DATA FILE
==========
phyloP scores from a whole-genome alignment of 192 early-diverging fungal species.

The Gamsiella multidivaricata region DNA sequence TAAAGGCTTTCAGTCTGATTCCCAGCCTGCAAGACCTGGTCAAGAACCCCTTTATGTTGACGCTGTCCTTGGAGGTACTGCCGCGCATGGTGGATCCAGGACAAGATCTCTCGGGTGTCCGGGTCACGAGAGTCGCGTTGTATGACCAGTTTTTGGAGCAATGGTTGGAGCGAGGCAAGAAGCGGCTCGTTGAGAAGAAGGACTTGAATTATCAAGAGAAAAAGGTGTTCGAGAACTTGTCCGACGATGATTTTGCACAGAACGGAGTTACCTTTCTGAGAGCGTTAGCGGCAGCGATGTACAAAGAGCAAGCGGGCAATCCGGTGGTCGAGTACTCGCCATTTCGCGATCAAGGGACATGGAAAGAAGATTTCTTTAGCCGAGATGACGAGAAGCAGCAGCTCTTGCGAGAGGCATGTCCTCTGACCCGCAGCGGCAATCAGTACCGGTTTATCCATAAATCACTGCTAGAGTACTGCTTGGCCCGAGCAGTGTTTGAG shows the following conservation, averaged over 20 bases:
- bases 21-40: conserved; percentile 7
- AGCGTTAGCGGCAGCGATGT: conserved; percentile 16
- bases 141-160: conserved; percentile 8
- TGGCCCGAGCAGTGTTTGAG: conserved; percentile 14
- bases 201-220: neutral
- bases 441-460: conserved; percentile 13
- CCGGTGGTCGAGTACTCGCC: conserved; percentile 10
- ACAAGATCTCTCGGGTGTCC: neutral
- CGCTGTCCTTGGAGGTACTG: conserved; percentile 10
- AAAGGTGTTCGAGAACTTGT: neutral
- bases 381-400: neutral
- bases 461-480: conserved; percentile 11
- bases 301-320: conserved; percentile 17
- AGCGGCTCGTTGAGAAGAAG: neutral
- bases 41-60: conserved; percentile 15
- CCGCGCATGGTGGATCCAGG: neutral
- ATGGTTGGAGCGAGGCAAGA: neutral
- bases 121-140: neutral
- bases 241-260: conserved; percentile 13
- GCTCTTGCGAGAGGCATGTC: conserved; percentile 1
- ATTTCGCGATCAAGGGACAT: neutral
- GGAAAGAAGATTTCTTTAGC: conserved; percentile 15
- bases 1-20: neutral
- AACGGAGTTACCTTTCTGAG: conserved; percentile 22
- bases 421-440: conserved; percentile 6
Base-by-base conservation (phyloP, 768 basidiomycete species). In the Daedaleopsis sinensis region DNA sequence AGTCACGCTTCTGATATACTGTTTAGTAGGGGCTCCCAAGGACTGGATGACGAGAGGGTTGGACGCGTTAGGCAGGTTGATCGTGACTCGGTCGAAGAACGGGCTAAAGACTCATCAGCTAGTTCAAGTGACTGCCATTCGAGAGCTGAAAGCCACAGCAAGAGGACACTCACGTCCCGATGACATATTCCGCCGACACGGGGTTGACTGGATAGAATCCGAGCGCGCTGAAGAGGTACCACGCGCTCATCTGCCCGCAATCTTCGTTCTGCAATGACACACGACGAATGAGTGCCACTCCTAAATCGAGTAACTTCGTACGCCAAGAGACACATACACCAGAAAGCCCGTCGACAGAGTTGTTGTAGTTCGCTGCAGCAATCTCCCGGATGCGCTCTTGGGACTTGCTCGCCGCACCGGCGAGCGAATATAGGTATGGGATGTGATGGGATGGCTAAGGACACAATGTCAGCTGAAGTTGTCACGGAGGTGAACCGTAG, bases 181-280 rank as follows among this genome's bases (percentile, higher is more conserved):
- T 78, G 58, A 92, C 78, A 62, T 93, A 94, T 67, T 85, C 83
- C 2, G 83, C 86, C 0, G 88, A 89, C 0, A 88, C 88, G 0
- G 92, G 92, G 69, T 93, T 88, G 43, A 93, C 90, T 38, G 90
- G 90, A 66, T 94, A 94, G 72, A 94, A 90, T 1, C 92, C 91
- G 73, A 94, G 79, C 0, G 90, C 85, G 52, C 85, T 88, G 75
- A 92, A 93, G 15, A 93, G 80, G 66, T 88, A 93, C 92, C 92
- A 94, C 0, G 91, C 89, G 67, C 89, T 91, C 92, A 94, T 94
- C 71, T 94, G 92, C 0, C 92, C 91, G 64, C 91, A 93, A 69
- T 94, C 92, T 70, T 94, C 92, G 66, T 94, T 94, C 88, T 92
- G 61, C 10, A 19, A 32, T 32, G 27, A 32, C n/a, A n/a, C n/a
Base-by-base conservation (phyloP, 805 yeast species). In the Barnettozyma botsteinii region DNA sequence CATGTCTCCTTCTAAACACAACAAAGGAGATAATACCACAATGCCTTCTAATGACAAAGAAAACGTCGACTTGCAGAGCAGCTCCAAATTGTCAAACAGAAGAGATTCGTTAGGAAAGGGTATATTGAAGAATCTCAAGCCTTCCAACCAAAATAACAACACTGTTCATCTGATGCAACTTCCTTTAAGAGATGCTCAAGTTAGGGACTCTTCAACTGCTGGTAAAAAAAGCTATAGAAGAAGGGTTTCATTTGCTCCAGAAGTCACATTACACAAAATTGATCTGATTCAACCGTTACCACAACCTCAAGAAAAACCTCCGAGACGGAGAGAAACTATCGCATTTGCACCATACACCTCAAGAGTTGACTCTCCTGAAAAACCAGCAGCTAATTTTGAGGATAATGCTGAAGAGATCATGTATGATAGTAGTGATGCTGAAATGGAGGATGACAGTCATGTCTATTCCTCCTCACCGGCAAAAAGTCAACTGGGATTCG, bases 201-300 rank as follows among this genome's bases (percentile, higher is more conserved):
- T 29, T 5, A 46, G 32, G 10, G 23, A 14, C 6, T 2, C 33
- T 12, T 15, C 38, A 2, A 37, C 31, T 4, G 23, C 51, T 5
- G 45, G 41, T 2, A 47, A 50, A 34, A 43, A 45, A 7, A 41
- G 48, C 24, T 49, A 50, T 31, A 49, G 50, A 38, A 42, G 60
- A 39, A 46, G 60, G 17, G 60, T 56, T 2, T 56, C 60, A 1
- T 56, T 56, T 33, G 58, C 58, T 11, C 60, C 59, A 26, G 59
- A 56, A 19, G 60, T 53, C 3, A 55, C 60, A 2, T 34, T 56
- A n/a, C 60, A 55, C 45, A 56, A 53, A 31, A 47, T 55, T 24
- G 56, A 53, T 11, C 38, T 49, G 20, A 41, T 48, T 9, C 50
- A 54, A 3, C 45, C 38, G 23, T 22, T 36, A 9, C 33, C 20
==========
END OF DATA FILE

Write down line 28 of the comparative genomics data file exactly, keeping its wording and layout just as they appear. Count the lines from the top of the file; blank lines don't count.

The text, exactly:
Base-by-base conservation (phyloP, 768 basidiomycete species). In the Daedaleopsis sinensis region DNA sequence AGTCACGCTTCTGATATACTGTTTAGTAGGGGCTCCCAAGGACTGGATGACGAGAGGGTTGGACGCGTTAGGCAGGTTGATCGTGACTCGGTCGAAGAACGGGCTAAAGACTCATCAGCTAGTTCAAGTGACTGCCATTCGAGAGCTGAAAGCCACAGCAAGAGGACACTCACGTCCCGATGACATATTCCGCCGACACGGGGTTGACTGGATAGAATCCGAGCGCGCTGAAGAGGTACCACGCGCTCATCTGCCCGCAATCTTCGTTCTGCAATGACACACGACGAATGAGTGCCACTCCTAAATCGAGTAACTTCGTACGCCAAGAGACACATACACCAGAAAGCCCGTCGACAGAGTTGTTGTAGTTCGCTGCAGCAATCTCCCGGATGCGCTCTTGGGACTTGCTCGCCGCACCGGCGAGCGAATATAGGTATGGGATGTGATGGGATGGCTAAGGACACAATGTCAGCTGAAGTTGTCACGGAGGTGAACCGTAG, bases 181-280 rank as follows among this genome's bases (percentile, higher is more conserved):